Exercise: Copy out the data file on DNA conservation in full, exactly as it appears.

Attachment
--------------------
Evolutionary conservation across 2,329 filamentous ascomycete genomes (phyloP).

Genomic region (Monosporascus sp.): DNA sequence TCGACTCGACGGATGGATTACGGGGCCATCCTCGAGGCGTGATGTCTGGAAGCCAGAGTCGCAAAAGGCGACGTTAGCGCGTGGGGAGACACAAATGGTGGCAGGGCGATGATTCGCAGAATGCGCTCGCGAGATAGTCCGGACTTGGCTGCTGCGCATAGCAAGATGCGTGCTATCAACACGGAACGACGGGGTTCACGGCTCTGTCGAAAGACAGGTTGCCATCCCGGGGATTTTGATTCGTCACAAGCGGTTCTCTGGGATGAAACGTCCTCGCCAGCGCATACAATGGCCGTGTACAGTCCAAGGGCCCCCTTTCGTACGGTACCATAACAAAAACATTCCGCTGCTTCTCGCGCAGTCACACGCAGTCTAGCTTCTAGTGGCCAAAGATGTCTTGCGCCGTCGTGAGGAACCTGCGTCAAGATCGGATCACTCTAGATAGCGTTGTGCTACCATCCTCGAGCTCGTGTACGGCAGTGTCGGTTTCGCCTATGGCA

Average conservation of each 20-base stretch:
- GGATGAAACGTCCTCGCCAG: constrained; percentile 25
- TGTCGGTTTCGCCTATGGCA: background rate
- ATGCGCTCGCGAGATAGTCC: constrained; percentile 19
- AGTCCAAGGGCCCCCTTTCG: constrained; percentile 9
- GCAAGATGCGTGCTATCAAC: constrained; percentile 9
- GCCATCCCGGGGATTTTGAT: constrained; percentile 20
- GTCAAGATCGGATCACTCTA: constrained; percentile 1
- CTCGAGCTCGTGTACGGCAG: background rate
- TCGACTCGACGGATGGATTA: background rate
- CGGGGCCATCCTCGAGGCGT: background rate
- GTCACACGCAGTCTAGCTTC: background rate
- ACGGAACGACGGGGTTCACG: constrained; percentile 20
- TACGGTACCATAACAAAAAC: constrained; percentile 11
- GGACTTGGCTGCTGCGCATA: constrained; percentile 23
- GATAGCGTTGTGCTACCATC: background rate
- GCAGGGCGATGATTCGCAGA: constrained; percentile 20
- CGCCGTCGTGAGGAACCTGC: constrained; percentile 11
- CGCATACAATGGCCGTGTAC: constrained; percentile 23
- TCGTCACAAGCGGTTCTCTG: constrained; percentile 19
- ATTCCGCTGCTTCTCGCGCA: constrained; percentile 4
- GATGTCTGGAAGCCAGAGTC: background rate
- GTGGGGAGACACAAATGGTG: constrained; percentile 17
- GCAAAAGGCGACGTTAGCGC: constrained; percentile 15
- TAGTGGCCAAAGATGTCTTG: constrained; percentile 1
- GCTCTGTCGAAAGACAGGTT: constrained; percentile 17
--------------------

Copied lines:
Evolutionary conservation across 2,329 filamentous ascomycete genomes (phyloP).

Genomic region (Monosporascus sp.): DNA sequence TCGACTCGACGGATGGATTACGGGGCCATCCTCGAGGCGTGATGTCTGGAAGCCAGAGTCGCAAAAGGCGACGTTAGCGCGTGGGGAGACACAAATGGTGGCAGGGCGATGATTCGCAGAATGCGCTCGCGAGATAGTCCGGACTTGGCTGCTGCGCATAGCAAGATGCGTGCTATCAACACGGAACGACGGGGTTCACGGCTCTGTCGAAAGACAGGTTGCCATCCCGGGGATTTTGATTCGTCACAAGCGGTTCTCTGGGATGAAACGTCCTCGCCAGCGCATACAATGGCCGTGTACAGTCCAAGGGCCCCCTTTCGTACGGTACCATAACAAAAACATTCCGCTGCTTCTCGCGCAGTCACACGCAGTCTAGCTTCTAGTGGCCAAAGATGTCTTGCGCCGTCGTGAGGAACCTGCGTCAAGATCGGATCACTCTAGATAGCGTTGTGCTACCATCCTCGAGCTCGTGTACGGCAGTGTCGGTTTCGCCTATGGCA

Average conservation of each 20-base stretch:
- GGATGAAACGTCCTCGCCAG: constrained; percentile 25
- TGTCGGTTTCGCCTATGGCA: background rate
- ATGCGCTCGCGAGATAGTCC: constrained; percentile 19
- AGTCCAAGGGCCCCCTTTCG: constrained; percentile 9
- GCAAGATGCGTGCTATCAAC: constrained; percentile 9
- GCCATCCCGGGGATTTTGAT: constrained; percentile 20
- GTCAAGATCGGATCACTCTA: constrained; percentile 1
- CTCGAGCTCGTGTACGGCAG: background rate
- TCGACTCGACGGATGGATTA: background rate
- CGGGGCCATCCTCGAGGCGT: background rate
- GTCACACGCAGTCTAGCTTC: background rate
- ACGGAACGACGGGGTTCACG: constrained; percentile 20
- TACGGTACCATAACAAAAAC: constrained; percentile 11
- GGACTTGGCTGCTGCGCATA: constrained; percentile 23
- GATAGCGTTGTGCTACCATC: background rate
- GCAGGGCGATGATTCGCAGA: constrained; percentile 20
- CGCCGTCGTGAGGAACCTGC: constrained; percentile 11
- CGCATACAATGGCCGTGTAC: constrained; percentile 23
- TCGTCACAAGCGGTTCTCTG: constrained; percentile 19
- ATTCCGCTGCTTCTCGCGCA: constrained; percentile 4
- GATGTCTGGAAGCCAGAGTC: background rate
- GTGGGGAGACACAAATGGTG: constrained; percentile 17
- GCAAAAGGCGACGTTAGCGC: constrained; percentile 15
- TAGTGGCCAAAGATGTCTTG: constrained; percentile 1
- GCTCTGTCGAAAGACAGGTT: constrained; percentile 17